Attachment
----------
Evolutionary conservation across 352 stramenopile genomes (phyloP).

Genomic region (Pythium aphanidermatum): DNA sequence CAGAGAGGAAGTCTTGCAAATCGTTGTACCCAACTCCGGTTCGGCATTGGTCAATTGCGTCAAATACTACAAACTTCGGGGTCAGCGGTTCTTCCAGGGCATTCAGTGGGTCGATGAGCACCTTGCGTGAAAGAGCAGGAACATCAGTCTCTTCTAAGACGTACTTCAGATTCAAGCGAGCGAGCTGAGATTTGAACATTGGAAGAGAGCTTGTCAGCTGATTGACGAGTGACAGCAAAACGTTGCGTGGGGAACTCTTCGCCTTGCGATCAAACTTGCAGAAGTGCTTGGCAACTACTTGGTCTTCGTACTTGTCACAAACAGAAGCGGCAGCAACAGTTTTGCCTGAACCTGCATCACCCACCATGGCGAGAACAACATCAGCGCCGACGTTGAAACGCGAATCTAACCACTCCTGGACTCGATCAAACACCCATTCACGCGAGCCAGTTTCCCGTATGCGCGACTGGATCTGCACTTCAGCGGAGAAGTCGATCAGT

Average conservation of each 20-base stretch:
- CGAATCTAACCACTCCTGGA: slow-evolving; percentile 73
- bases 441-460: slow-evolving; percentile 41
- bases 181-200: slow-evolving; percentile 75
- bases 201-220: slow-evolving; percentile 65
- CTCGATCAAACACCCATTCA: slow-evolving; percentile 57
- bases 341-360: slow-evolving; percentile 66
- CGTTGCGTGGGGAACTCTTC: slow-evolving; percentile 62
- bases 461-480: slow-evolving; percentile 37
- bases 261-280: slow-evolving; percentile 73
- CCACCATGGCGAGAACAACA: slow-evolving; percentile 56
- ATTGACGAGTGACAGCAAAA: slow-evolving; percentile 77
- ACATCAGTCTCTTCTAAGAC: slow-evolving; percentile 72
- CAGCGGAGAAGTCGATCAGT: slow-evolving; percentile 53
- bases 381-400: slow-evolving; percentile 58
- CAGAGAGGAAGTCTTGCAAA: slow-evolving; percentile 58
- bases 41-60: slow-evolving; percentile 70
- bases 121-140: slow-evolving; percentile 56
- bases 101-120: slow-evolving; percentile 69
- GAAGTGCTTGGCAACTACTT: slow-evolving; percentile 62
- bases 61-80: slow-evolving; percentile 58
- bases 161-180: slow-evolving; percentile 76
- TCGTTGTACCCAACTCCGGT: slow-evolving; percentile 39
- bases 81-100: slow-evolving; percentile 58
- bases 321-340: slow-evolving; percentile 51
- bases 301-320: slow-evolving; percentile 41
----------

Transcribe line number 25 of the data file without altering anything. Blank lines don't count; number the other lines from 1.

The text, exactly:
- TCGTTGTACCCAACTCCGGT: slow-evolving; percentile 39